LACERA adds TIAA farmland stakes through $450m in secondaries

The $71.6bn pension is undertaking a multi-year strategy to replace infrastructure and natural resource equities with private investments.

The Los Angeles County Employees Retirement Association has acquired stakes in two farmland funds now managed by Nuveen, through separate secondary transactions totaling $456 million.

According to materials released at its board of investment meeting this month (February), the $71.6 billion pension’s board approved in November a pair of secondary transactions involving real asset funds focusing on farmland in the US and other markets.

Specifically, the board approved a $191 million secondary purchase in TIAA-CREFF Global Agriculture and a $265 million secondary purchase in TIAA-CREFF Global Agriculture II. The transactions closed at the end of 2021 and the sellers’ identity was not disclosed.

LACERA and Nuveen representatives did not return messages seeking further detail.

“We are seeing more investors looking to get exposure to private agricultural assets,” said Geoffrey Bevans, senior associate at secondaries-focused investment bank Setter Capital. “Typically, we’ve seen that more often from public pension clients with longer time horizons, not unlike LACERA. That is typically where we are seeing most secondaries [buyers].”

Bevans told Agri Investor that rather than necessarily reflecting a negative judgement about a particular strategy or manager, an LP’s decision to sell fund stakes often comes after a change in internal strategy. He explained that after having characterized certain past investments as “non-core”, investors can often wait for ideal conditions for an exit from a fund.

“Most of the agribusiness and ag secondaries I would characterize as all being in that boat, where oftentimes bid/ask spreads remain a bit [longer than usual] because they simply don’t have to do it,” said Bevans. “It’s a nice to do, not a need to do.”

In August 2020, StepStone partner John Kettnich told Agri Investor there had been about 30 agricultural fund stakes on the secondaries market in 2019. Bevans estimated that although that number may have since grown to as many as 40 farmland and agribusiness fund stakes, ag-related secondaries remain a minor part of the overall market.

Toronto-headquartered Setter’s 2021 annual review recorded $380 million in agriculture and timber fund secondaries during fiscal year 2021, a 15 percent year-on-year increase in activity. Overall secondaries experienced a 132 percent increase during the same period, reaching a record $143.4 billion, according to the report.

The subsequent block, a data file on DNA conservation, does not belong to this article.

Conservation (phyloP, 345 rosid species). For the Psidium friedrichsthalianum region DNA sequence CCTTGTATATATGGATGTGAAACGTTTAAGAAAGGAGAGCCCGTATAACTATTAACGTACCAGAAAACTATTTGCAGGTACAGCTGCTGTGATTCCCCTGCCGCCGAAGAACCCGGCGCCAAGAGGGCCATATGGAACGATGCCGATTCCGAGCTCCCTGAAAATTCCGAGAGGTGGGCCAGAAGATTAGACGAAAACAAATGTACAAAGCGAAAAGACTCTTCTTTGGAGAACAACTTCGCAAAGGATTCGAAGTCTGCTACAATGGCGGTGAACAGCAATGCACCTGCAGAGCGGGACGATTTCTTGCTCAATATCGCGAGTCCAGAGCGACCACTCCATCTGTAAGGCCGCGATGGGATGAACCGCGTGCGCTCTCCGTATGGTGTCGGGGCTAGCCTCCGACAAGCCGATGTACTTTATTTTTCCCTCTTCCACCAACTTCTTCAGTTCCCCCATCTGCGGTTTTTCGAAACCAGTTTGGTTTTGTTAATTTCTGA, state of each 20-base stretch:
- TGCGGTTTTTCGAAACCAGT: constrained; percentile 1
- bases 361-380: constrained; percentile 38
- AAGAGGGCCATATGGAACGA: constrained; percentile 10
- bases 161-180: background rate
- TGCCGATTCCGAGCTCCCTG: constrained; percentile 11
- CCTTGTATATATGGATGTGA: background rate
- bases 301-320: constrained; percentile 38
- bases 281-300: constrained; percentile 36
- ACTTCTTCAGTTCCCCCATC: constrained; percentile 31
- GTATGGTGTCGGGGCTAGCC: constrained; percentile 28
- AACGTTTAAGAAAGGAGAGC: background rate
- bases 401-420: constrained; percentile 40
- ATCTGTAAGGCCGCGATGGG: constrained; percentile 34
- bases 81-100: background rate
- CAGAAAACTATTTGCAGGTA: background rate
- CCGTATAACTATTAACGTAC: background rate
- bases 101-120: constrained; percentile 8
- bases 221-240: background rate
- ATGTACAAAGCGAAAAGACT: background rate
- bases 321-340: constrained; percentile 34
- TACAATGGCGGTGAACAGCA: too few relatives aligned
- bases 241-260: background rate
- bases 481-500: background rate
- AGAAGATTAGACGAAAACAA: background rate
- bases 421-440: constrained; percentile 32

LACERA categorizes agriculture and timber as part of a natural resources and commodities portfolio that accounts for 4.8 percent of total assets.

A letter from principal investment officer James Rice explained that in January 2021, LACERA’s Board of Investments approved a real assets structure review under which private infrastructure and natural resource investments will replace public equities in those categories and commodities futures over the next five years.

Since July, LACERA’s real asset program has included a secondaries fund managed by an unidentified GP with which the pension is already a real assets investor. According to a presentation included within February materials, ideal parameters for LACERA’s real asset secondaries investments include funds at least 70 percent deployed, committed or reserved, with a majority of assets located within developed markets and managed by the same team for at least three years.

Bevans highlighted that many of the large, sophisticated institutions already active in farmland and timber also maintain internal secondaries platforms or separately managed accounts. As these investors continue to move towards more direct investment approaches, he said, some portfolio restructuring could include additional ag and timber secondary sales.

“There’s really a pretty limited pool of buyers,” he said. “When you get up to that level, you are giving less away from an auction process because you only have so many buyers to rub together for competitive tension.”